“The proposals are bespoke to the site and acknowledge its complexities and constraints. This should be recognised as a positive approach and far better than placing generic designs on to the site, which so often happens.” – Design South East

Project Name: Goldsmith Mews
Studio Name: Office S&M

Status : In Planning
Location : Gravesham, Kent

Landscape : Maude Pinet
Daylight/Sunlight : T16 Design
Transport : Paul Mew Associates
Flood Risk and SUDS : Herrington Consulting
Archaeological : Wessex Archaeology

Goldsmith Mews by Office S&M - Sheet3
©Office S&M

Goldsmith Mews is a development of three new houses on a derelict infill site in Gravesham. The three bedroom houses are designed to reference the history of the area, and channel the memory of the neighbouring Lord Nelson pub – long since demolished – to create a new mews parallel to the street.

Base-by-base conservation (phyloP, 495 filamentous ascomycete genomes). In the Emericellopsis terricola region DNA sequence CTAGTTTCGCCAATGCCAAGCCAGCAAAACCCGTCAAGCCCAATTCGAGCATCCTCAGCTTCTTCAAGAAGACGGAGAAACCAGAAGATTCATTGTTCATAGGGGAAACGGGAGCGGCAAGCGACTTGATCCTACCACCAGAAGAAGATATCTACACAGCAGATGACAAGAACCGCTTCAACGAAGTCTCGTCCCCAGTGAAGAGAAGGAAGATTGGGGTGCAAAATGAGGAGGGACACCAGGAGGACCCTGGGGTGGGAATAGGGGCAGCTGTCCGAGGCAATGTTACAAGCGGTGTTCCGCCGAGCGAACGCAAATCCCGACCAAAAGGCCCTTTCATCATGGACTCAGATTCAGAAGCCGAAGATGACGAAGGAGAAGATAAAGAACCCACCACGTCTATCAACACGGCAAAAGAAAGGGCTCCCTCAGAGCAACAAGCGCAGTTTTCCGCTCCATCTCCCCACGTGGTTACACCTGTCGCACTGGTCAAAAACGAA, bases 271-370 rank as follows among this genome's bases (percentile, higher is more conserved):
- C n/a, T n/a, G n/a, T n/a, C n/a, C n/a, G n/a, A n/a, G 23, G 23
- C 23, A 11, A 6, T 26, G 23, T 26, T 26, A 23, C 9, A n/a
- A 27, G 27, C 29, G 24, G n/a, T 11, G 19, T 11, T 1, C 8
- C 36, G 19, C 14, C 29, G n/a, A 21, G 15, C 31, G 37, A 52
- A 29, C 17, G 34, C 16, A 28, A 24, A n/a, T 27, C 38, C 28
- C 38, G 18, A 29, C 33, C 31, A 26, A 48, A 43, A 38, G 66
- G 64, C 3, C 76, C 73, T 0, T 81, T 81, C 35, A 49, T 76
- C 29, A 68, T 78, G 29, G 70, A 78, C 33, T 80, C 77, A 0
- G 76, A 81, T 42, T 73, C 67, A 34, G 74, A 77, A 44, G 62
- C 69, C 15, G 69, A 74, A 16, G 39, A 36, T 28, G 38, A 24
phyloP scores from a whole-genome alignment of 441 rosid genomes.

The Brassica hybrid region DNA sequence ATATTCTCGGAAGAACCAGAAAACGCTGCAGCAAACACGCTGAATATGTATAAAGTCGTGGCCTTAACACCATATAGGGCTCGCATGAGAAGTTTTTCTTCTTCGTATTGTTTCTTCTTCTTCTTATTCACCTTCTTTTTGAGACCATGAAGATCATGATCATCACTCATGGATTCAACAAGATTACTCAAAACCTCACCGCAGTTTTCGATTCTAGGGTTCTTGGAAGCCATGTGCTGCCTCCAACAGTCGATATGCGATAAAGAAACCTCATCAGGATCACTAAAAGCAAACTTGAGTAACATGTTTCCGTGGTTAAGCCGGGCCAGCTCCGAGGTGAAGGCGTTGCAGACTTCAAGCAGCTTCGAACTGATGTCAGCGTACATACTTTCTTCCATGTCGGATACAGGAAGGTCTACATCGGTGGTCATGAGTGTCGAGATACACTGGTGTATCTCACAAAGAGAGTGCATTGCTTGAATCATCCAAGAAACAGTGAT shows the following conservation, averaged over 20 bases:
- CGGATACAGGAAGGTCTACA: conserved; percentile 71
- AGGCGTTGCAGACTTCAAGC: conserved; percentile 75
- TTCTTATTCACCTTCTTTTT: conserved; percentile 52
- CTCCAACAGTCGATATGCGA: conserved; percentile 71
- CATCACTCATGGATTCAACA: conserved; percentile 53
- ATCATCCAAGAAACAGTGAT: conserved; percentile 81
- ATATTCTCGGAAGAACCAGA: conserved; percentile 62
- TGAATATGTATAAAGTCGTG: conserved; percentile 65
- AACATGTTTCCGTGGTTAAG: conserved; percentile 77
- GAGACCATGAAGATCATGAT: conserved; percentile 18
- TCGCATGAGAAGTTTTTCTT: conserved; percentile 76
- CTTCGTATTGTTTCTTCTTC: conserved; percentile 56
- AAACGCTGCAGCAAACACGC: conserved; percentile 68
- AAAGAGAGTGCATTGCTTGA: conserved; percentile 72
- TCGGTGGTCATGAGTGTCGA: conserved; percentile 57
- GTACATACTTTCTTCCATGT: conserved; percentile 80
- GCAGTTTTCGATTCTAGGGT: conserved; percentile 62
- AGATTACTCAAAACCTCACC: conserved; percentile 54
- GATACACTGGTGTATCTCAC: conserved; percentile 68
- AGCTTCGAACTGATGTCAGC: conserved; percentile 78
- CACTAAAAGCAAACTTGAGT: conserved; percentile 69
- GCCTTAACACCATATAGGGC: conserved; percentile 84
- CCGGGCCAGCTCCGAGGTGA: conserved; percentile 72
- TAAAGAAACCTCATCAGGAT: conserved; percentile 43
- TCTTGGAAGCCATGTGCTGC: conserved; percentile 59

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©Office S&M

The new Goldsmith Mews – named after the first landlady of the Lord Nelson – is clad in aluminium weatherboarding, which is a contemporary take on a local vernacular material. The surrounding village has a long and eventful history, for example Charles Dickens regularly visited on holidays and his honeymoon. While these stories remain, there are only two historic weatherboarded houses in the village, and Goldsmith Mews seeks to bring back this traditional material in a modern form.

Goldsmith Mews by Office S&M - Sheet4
©Office S&M

The three storey houses are designed to make the most of the site, while minimising their impact on the surroundings. A set back ground floor, heavily influenced by Erno Goldfinger’s Willow Road, accommodates parking and front doors. The open first floor houses a kitchen diner, facing over the garden, while the “room in the roof” second floor contains bedrooms. Despite this traditional arrangement, the inclusion of a bedroom at first floor level suggests a more flexible use of the home, allowing for a home office or multi-generational family structure, due to its separation. Meanwhile the ground floor living room allows for different uses between the communal parts of the house.


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